Categories
Cloud Computing

Learn and Try Satellite Tree Protocol Hands-On with Mininet Yourself!

As SynchroKnot technology has gained the attention of technical peers and businesses across the globe, the team at Spatial Systems Engineering at SynchroKnot has decided to make the Satellite Tree Protocol software [similar to what is seen in the demonstration videos, but not the bleeding edge] free and available to everyone providing you understand & keep in mind that the enhancements to the IEEE standards 802.1D (1998|2004) and 802.1W as seen in the Linux version and other operating systems versions of the Satellite Tree Protocol Software are the Intellectual Property of its creator and owner Mehul Sharma.

Feel free to use, distribute, hack, re-engineer and have fun!

Keep in mind this software is provided to you “as is” for the purposes of fun without any support or warranty of any kind. One of the considerate ideas behind this decision is to help warm up the end users to get acquainted with the actual SynchroKnot Cloud Computing Decentralization Software.

The Satellite Tree Protocol software provided here is the Linux version, which will work on Linux kernel version 4.9, as seen in Debian and Debian derivatives.

If you have recompiled the kernel or are using a derivative with CONFIG_MODULE_SIG [Module signature verification], then the kernel module will fail to load.

It is recommended that you download and install Debian 9 [Stretch] or Devuan [ASCII] from their official website. Below is a short list of known-to-be-working kernels:

GRML:
SMP Debian 4.9.29-1+grml-1

Kali:
SMP Debian 4.9.30-2kali1

Debian:
SMP Debian 4.9.65-3

Devuan:
SMP Debian 4.9.88-1+deb9u1

Though we understand the actual, real-world use requires understanding of various interconnect topologies, troubleshooting of various aspects depending on your setup, understanding the core work-ability before you can even attempt to troubleshoot, gaining of professional support to help you engineer and help you solve problems, and so on, we believe this will help you get started and see the potential and power of this small part of the complete SynchroKnot software and solution.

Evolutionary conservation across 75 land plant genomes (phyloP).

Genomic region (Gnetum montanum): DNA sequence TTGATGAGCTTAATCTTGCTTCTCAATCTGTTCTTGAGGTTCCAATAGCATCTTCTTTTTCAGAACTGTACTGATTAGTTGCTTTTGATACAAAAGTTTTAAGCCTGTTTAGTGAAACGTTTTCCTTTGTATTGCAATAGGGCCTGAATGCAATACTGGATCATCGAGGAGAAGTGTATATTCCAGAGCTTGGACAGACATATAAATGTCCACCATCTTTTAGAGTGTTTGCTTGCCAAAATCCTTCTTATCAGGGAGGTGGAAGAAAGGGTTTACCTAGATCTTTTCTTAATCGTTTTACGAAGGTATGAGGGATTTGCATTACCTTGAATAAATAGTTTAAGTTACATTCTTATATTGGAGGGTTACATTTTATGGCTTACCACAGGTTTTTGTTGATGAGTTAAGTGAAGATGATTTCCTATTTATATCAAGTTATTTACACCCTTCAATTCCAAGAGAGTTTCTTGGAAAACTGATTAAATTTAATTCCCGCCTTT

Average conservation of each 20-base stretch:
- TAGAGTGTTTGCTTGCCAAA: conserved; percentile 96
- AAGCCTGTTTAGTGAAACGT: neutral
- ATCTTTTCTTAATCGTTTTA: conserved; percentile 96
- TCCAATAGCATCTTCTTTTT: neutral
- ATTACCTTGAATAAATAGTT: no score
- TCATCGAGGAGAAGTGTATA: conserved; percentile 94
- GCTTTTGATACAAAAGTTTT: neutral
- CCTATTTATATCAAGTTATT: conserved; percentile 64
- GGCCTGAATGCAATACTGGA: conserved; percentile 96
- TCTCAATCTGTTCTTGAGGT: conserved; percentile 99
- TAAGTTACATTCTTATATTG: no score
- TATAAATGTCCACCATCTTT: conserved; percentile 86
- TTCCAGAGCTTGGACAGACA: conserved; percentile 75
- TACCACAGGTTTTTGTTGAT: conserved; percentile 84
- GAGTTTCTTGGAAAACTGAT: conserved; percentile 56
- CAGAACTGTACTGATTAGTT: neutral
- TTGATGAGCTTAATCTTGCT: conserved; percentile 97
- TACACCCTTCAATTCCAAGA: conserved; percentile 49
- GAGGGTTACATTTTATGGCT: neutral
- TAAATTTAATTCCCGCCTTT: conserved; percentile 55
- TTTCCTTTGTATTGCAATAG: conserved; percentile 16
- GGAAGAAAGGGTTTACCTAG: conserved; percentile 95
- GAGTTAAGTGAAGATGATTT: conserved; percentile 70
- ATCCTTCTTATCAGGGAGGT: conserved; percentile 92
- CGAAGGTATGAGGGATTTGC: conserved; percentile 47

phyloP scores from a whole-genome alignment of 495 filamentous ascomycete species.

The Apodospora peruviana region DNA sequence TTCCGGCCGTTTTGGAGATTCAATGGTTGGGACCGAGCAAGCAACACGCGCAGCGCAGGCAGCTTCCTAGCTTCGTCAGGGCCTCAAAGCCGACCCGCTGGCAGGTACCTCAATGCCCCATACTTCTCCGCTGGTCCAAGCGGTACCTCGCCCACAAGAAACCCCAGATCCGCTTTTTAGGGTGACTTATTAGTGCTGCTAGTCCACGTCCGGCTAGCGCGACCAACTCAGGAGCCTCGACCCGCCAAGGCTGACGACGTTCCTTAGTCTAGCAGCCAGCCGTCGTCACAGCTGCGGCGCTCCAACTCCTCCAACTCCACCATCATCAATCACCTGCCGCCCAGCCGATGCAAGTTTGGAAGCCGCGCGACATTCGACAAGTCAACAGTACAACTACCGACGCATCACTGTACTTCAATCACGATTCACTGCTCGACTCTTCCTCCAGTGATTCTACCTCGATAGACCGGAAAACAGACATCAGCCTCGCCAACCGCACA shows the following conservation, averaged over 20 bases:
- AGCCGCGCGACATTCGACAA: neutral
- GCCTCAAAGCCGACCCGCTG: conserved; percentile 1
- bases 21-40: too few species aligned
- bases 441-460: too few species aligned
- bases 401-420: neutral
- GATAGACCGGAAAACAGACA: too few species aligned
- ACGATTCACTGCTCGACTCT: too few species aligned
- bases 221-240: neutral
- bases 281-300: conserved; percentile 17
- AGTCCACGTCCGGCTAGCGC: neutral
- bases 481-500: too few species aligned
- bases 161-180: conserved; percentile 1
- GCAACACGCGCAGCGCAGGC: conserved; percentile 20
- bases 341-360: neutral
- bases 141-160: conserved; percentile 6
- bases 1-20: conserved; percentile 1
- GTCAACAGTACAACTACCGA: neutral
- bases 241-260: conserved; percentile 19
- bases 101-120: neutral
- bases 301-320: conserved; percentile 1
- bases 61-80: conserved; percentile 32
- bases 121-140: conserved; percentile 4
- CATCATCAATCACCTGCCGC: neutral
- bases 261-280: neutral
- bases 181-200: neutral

For those who are unaware of what Satellite Tree Protocol is, a full description can be found in one of our other articles or on our official website.

What is Mininet?

Mininet creates a realistic virtual network, running real kernel, switch and application code, on a single machine in seconds, with a single command.

Please visit Mininet website to learn more:

Mininet

Install Mininet:

Please visit the Download/Get Started With Mininet page for necessary steps to get Mininet installed:

Important: Please consider installing Mininet on a physical machine with ample resources and not a virtual machine to get good performance when using it with Satellite Tree Protocol.

Steps to Get Started:

1] Important: Make sure you remove the standard Linux Bridge.

rmmod bridge

Please make sure it has been successfully removed.

2] Insert the 8021q module

modprobe 8021q

Please make sure it has successfully loaded.

3] Insert the Satellite Tree Protocol-enabled Bridge:

Please make sure you are loading only the Satellite Tree Protocol-enabled Bridge. To confirm do the following:
modinfo sstp-bridge.ko

The value of alias: should look similar to below:
alias: rtnl-link-SynchroKnot-Satellite-Tree-Protocol-bridge

Now insert the module:
insmod -f [path]/sstp-bridge.ko

example:
insmod -f sstp-bridge.ko

Please make sure it has successfully loaded. The command lsmod should show “bridge”.

4] Create a pair of veth devices to complete the loop of the ring topology:

ip link add loop0 type veth peer name loop1

ifconfig loop0 up
ifconfig loop1 up

5] Start Mininet without a controller [--controller none] and with Linux bridge which is now Satellite Tree Protocol enabled.

mn --controller none --switch lxbr,stp=1 --topo linear,8,1

The topology above [--topo linear,8,1] refers to 8 switches [nodes] in a linear topology. Start with 8 or less switches [nodes] and then increase it when you get acquainted with the workabilities and observations.

You can also add the option below to mn to experiment:

--link=tc,bw=1000

6] Connect the ends of the topology to form one large loop or ring:

brctl addif s1 loop0
brctl addif s8 loop1

[The veth loop devices must be up for the ring to form. We have already brought up the loop0 and loop1 devices in step 3]

Note: As soon as the loop devices are connected you can see topology change and related activity.

One simple way to capture topology change-related activity is to use the Tcpdump utility:

tcpdump -vvv -p -n -i any stp | grep -ie topology

Refer to the tcpdump manual page for more information related to the options:
man tcpdump

For an in-depth investigation you can look at syslog or dmesg. Below is an example to get information in real-time from syslog:

tail -f /var/log/syslog | grep --color -ie sstp

Now, you can start to experiment with bringing down a switch and observing what happens and then bringing it up again and then observing the change.